Friday nights in the Freeman household these days are more about babies, bath and bedtime routines, so you can only imagine my excitement at the prospect of spending the evening with BBC titan Evan Davis; he of Newsnight, Dragon’s Den and Radio 4’s ‘The Bottom Line’. He, whose website claims, ‘doesn’t have an agent and is so busy he rarely does speaking engagements’.
Hats off to the organisers of the excellent Guernsey Literary Festival for securing such a high-profile and engaging speaker to talk about his latest tome, Post Truth: Why We Have Reached Peak Bulls**t and What We Can Do About It.
— Guernsey Lit Fest (@GuernseyLitFest) May 11, 2018
The evening began – unsurprisingly – with a nod to the fact that the BS word would be used liberally, and indeed he didn’t disappoint. According to Davis, BS is, “any form of communication – verbal or non-verbal – that is not the clearest or most succinct statement of the sincere and reasonably held beliefs of the communicator”.
As one would imagine, Trump and Brexit featured heavily in his talk. From the former, he could pick from a number of statements of pure BS but one statistic Trump trotted out about American unemployment levels was cleverly used as a way of showing that, when it comes to Trump, it actually doesn’t matter what he says. Exit polls during the election campaign showed he and Hillary Clinton to be scoring similar levels for honesty – despite the facts she delivered being accurate and Trump’s often being wild mistruths or exaggerations.
What Trump represents –Davis asserts – is authenticity. He’s not polished, rehearsed or well-researched. Even if his figures about unemployment are completely inaccurate, the sentiment behind his mistruth was that more jobs should be created for more American people – and that’s the type of value people voted for. Who cares about a tiny detail like total factual inaccuracy?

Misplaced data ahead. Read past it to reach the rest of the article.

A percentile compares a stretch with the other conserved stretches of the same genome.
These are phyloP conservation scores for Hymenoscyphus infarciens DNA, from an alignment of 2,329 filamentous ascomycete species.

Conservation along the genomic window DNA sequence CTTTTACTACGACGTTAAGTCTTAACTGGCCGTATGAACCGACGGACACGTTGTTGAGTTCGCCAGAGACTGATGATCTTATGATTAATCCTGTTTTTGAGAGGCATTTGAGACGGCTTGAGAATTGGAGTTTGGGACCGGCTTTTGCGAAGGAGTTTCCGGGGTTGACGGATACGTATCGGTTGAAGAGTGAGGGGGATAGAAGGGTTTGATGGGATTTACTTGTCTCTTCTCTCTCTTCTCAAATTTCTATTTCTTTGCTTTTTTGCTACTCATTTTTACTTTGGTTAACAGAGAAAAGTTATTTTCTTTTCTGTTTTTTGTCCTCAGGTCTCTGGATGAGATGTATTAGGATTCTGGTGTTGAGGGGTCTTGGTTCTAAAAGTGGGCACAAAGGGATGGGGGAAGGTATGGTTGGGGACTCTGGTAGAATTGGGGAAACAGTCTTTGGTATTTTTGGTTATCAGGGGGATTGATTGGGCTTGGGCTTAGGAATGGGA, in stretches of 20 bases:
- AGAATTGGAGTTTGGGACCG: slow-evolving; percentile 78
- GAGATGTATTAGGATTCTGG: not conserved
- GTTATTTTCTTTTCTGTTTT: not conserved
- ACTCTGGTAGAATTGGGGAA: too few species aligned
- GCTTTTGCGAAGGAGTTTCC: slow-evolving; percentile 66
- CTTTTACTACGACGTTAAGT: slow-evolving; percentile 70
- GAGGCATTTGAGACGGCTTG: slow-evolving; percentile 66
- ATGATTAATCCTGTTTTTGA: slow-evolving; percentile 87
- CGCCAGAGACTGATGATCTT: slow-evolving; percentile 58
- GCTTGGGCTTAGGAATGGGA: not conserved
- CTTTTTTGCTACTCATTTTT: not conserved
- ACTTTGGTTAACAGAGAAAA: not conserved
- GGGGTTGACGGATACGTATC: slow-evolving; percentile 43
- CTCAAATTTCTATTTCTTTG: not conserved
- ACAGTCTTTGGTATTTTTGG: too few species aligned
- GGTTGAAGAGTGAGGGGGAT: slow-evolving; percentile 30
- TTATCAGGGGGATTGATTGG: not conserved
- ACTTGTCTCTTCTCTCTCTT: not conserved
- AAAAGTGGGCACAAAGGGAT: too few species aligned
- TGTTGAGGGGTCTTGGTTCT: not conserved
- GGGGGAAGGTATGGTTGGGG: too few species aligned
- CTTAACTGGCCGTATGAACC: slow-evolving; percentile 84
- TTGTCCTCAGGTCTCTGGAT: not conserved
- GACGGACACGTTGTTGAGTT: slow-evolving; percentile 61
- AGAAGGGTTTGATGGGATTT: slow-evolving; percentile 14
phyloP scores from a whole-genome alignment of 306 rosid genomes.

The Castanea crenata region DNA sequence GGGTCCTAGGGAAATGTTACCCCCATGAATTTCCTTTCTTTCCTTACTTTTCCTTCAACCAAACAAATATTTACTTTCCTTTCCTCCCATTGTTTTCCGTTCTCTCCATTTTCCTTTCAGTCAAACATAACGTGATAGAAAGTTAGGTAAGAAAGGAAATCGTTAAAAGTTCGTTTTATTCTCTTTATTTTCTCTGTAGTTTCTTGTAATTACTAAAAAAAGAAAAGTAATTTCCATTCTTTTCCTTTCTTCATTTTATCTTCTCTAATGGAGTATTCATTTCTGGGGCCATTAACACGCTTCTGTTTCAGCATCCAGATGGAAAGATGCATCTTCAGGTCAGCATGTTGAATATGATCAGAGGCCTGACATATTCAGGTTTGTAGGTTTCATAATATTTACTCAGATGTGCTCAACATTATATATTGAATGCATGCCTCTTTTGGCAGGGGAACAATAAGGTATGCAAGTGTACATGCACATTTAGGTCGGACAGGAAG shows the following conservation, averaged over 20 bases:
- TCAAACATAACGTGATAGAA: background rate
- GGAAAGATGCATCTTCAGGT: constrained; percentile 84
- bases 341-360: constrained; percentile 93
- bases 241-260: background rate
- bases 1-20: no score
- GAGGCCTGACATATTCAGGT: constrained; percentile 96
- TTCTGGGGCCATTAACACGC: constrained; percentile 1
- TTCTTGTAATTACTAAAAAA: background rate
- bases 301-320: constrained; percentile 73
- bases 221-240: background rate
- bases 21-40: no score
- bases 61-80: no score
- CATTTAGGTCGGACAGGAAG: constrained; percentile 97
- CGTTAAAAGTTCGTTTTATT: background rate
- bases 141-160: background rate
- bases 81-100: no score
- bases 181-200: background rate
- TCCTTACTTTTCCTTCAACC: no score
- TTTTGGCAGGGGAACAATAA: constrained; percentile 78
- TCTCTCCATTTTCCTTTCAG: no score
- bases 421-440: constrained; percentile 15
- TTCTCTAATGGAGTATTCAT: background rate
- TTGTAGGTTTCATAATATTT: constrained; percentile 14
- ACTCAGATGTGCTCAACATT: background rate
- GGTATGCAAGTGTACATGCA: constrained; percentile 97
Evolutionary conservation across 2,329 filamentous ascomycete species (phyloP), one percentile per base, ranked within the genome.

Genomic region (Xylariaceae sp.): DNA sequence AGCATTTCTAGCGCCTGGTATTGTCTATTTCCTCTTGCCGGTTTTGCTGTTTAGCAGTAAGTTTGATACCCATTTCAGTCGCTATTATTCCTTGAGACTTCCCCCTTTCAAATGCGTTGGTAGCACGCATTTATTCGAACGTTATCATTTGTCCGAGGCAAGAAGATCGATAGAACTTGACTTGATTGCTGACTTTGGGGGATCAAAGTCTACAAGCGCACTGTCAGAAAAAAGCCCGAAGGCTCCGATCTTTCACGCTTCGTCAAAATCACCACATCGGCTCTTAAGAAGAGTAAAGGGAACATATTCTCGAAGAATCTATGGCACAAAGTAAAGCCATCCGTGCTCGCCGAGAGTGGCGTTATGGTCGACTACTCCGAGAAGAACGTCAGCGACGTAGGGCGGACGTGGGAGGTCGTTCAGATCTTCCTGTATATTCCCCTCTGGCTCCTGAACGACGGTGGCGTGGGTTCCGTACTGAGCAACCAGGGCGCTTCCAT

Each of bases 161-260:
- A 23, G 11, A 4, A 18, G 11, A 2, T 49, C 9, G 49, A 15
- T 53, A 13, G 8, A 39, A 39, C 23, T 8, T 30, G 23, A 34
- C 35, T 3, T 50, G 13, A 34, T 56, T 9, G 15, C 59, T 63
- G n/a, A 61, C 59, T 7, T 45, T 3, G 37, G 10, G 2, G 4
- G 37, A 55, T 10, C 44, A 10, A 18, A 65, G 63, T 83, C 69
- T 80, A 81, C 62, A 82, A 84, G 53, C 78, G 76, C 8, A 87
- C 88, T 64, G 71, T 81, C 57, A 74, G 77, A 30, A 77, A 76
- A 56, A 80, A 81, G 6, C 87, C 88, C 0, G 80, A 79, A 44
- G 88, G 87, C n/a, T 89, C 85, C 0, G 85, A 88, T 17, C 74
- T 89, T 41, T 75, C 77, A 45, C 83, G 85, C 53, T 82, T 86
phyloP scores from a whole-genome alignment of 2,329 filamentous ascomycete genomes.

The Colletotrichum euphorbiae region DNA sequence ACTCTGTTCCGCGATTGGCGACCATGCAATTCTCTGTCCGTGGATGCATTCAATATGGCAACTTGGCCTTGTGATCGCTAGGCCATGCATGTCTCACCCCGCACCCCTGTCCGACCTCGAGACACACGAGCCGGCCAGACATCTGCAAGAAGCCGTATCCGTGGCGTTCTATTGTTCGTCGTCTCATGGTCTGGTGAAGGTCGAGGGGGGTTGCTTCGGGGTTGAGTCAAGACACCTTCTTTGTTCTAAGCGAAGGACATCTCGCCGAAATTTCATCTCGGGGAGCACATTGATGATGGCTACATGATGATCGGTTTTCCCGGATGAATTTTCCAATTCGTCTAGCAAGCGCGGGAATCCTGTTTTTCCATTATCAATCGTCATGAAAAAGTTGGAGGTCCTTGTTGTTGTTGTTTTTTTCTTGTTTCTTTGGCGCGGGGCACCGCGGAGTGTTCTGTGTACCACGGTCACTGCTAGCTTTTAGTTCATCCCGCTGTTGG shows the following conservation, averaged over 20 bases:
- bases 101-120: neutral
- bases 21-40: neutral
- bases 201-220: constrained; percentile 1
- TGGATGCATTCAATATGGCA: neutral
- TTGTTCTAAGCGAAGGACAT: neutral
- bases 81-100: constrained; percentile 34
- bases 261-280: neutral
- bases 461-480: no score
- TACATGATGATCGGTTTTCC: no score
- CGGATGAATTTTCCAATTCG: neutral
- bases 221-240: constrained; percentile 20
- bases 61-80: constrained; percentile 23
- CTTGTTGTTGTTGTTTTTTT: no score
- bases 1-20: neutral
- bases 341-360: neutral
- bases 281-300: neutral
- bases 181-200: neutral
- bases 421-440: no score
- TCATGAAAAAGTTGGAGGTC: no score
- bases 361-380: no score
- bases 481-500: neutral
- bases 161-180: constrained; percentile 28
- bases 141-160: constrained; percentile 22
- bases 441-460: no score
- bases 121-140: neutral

Highest Stock Market EVER, best economic numbers in years, unemployment lowest in 17 years, wages raising, border secure, S.C.: No WH chaos!
— Donald J. Trump (@realDonaldTrump) July 31, 2017
Far from lambasting the electorate for being sucked into BS, Davis was complimentary about the British public. In fact, he says, our ability to sniff out BS is what led us to Brexit in the first place. New Labour’s slick messaging and campaigns – he argues – created a public suspicious and weary of polished politicians. Therefore, when the establishment launched ‘Project Fear,’ the British public decided to revolt, even in the face of a clearly baseless figure slapped on the side of a bus.
So, where next in this era of Post Truth? Davis claims he gets several complaints per week, asking why he hasn’t come down harder on his Newsnight interviewees á la Paxman. But – he asks – how can politicians be truthful, fallible and authentic, if they’re permanently being shot down? The very media Davis represents has created a situation when, to tell the truth is to be ‘found out’. To lie is to be ‘found out’. So what do politicians do? They talk BS.
I’ll be honest, there was a moment in the talk when I felt rather despondent, caught up in the misery of post truth and fake news. However, there was light at the end of the tunnel when Davis spoke about Warren Buffett –who’s quite clearly a hero of his. Sent to interview the famous business magnate, investor and philanthropist, Davies was shocked to discover he came alone, without the aid of a PR team. On questioning him about this, Buffet claimed, ‘At my age, you get the reputation you deserve’.
Therein lies the key. Another famous Buffett quote is, “It takes 20 years to build a reputation and five minutes to ruin it. If you think about that, you’ll do things differently.” Yes, some members of the US electorate may see a chaotic, belligerent Trump as authentic – but what of his reputation? What will be his legacy? I doubt it matters to Trump, but organisations can’t play so fast and loose with their reputation.
So my challenge to you is to look at your organisation –are you communicating truthfully and authentically? Are you open, honest and transparent? Do you hold your hands up and apologise when things go wrong, and celebrate with your people when things are going well? How about the causes you align yourself with; do they reflect your organisation’s values? And do you meaningfully contribute to relevant conversations going on in your industry? If you are doing all of these things, well done. If not, then cut the BS and remember ‘you get the reputation you deserve’.
Credit featured image: Chris Floyd Photography